The acoustics continued to be bad, plus there was an annoying heckler who kept yelling about repealing “Don’t ask, don’t tell.” Still, we were all thrilled to be there in Obama's presence and encouraged him with our cheers. I clapped loudest when he talked about education and healthcare. (Click here for a transcript of his entire speech). I was especially pleased when he briefly mentioned the importance of science, so wrongfully maligned during the dark ages of the Bush administration.

I moved toward the door as soon as Obama started to wrap-up. Despite sore feet (“If I would have known I was going to have to stand for four hours, I would have worn comfortable shoes,” one man commented), everyone was jubilant.

“I’m happy we came,” a woman cheerfully said to her husband, “even if we couldn’t hear everything he said!”

Other people were looking forward to dinner with the president in a building nearby.

“See you there!” two lucky men yelled as they parted ways.

I zoomed to the parking lot, hoping to beat traffic.

Monday, April 12, 2010

Garden Tour

One of the first things I did, when deciding whether or not to landscape the house, was go on the Theodore Payne Foundation’s annual spring garden tour. Located on the north side of The Valley, the Foundation is a natural preserve that grows, promotes and sells drought-resistant California native plants. The tour features homes throughout the county and is a fun way to educate folks about the joys of going native. I was completely inspired and swore that if our yards ever looked half as good as the ones I saw, I’d ask to be part of the tour.

Two-and-a-half-years later, I applied to have our house included on the 2010 tour. The application--a multipage questionnaire--not only asked which plants we have (tour homes must have at least 50% California natives), but also our gardening philosophy, how often we water our plants, which animals (birds, bugs, etc.) visit our yards, how we discard cuttings (we recycle), etc. I also sent photographs of the yards from the previous spring.

Several weeks later, the tour coordinator paid a visit to see our gardens firsthand. Although we had worked our butts off getting everything ready, the front yard was clearly a disappointment, with its abundant hawthorne bushes, star jasmine, euphorbia, and flax (all non-natives). But she loved the backyard, which far exceeded the 50% rule, especially since most of the plants there were purchased at Theodore Payne. Two months later I received an email congratulating us on being invited onto the tour. Now the real work work began!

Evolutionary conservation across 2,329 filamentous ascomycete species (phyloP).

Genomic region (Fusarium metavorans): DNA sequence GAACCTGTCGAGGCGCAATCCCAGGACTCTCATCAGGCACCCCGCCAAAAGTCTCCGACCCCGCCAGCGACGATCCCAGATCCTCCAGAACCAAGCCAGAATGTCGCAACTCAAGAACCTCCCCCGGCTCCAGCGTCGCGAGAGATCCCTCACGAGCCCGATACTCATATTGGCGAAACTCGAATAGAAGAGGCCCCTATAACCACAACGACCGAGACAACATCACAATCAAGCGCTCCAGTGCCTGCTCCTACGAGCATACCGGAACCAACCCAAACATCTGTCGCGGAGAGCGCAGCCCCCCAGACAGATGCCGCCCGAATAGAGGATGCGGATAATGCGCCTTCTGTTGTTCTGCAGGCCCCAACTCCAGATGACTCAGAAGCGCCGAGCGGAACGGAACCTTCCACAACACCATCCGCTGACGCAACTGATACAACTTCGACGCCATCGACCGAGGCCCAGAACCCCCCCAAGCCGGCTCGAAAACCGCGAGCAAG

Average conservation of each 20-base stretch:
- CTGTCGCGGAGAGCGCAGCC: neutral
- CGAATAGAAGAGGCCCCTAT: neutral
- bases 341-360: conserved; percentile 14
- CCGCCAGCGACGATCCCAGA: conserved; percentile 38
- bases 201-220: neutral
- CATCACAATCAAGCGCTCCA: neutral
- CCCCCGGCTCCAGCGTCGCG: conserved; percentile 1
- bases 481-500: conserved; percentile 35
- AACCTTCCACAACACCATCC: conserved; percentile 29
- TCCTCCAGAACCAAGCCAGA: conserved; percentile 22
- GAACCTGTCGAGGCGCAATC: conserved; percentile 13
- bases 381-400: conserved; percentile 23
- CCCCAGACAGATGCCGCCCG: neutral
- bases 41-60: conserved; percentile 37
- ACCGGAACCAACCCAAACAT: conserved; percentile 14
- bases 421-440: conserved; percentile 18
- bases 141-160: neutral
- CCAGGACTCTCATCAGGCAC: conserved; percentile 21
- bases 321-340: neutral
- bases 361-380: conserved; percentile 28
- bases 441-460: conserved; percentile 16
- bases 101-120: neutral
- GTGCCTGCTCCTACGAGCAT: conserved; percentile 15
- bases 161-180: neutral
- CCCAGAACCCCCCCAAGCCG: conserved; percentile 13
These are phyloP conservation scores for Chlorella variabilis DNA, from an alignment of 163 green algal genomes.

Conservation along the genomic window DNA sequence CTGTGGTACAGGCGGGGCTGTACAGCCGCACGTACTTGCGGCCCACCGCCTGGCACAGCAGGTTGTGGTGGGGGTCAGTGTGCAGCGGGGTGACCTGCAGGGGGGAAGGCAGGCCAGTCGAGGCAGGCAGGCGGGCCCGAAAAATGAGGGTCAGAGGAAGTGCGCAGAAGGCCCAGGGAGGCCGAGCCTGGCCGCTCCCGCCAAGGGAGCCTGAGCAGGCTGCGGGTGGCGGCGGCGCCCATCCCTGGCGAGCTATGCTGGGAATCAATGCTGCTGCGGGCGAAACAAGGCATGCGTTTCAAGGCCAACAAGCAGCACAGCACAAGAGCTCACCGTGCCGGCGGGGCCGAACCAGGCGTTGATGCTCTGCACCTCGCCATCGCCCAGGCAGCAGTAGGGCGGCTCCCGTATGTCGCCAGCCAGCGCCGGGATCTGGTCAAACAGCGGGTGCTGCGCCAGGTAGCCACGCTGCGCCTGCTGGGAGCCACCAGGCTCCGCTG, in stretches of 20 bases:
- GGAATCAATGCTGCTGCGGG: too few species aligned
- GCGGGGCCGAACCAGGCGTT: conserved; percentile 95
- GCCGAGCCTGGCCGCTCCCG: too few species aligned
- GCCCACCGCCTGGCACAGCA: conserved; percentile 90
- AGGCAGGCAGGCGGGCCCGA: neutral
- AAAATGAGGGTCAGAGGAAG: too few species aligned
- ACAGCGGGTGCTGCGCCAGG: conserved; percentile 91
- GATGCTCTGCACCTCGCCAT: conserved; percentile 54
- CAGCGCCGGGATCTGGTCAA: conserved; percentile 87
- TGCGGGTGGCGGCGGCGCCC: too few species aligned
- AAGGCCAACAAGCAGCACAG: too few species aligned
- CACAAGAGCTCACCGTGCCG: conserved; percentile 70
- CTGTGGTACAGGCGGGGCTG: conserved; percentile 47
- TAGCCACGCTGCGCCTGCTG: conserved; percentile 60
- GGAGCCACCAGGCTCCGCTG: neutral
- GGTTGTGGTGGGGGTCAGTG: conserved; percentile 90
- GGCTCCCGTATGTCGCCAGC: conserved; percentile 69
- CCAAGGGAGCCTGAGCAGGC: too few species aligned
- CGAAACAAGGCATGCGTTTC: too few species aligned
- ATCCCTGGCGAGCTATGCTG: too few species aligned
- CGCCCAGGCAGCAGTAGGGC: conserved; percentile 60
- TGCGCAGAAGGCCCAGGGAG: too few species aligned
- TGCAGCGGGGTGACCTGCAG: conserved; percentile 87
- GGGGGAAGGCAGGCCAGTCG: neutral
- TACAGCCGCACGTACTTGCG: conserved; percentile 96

For weeks on end, we spent hours and hours and hours weeding both yards and pruning unwieldy wildflowers and plants. We bought and spray-painted a metal bench for the backyard and were thrilled when our agave started to grow an enormous 15-foot stalk. We held our collective breath in hopes it would bloom in time for the show.

Finally the big weekend arrived: 50 houses over two days. For a small fee, aficionados got a tour booklet listing addresses and descriptions of the featured gardens. It was then up to them to decide which homes they visited. Our house was open 10AM-4PM on Saturday.

I woke-up that morning at 4AM. Tim got up an hour later. Too dark to go out into the yards, he decided to pull together a “before-and-after” slideshow, which we showed on our old computer (everyone loved it!). I organized the garage. As soon as it got light, I did one last round of weed-pulling, sweeping, etc. Tim put up the umbrellas, while I got the water and cookies ready. Our first customers arrived at 10:05AM and pretty much didn’t stop until 4:30PM.

The star of the show was, of course, the agave, which had indeed started to bloom the week before. People gasped in joy as soon as they walked through our gate.

They also loved our dramatic dendromecon (i.e., Catalina Island Bush Poppy), western redbud tree, and glorious wildflowers. At least one person had a Kodak moment as a friend took her picture sitting on our red metal bench. Several visitors said they wanted to move into our house and a professional photographer asked if he could feature our yard in a magazine about drought-tolerant plants. (We’ll see!) The garage was a big hit, too. No doubt the guys at Garage Envy, who remodeled ours, will soon be getting calls for an estimate.

In all, over a hundred people--including friends and neighbors--stopped by to see our gardens this weekend. It was a wonderful, WONDERFUL day. And though we were exhausted by the end, we can’t wait to do it all over again next year.

Happy Spring!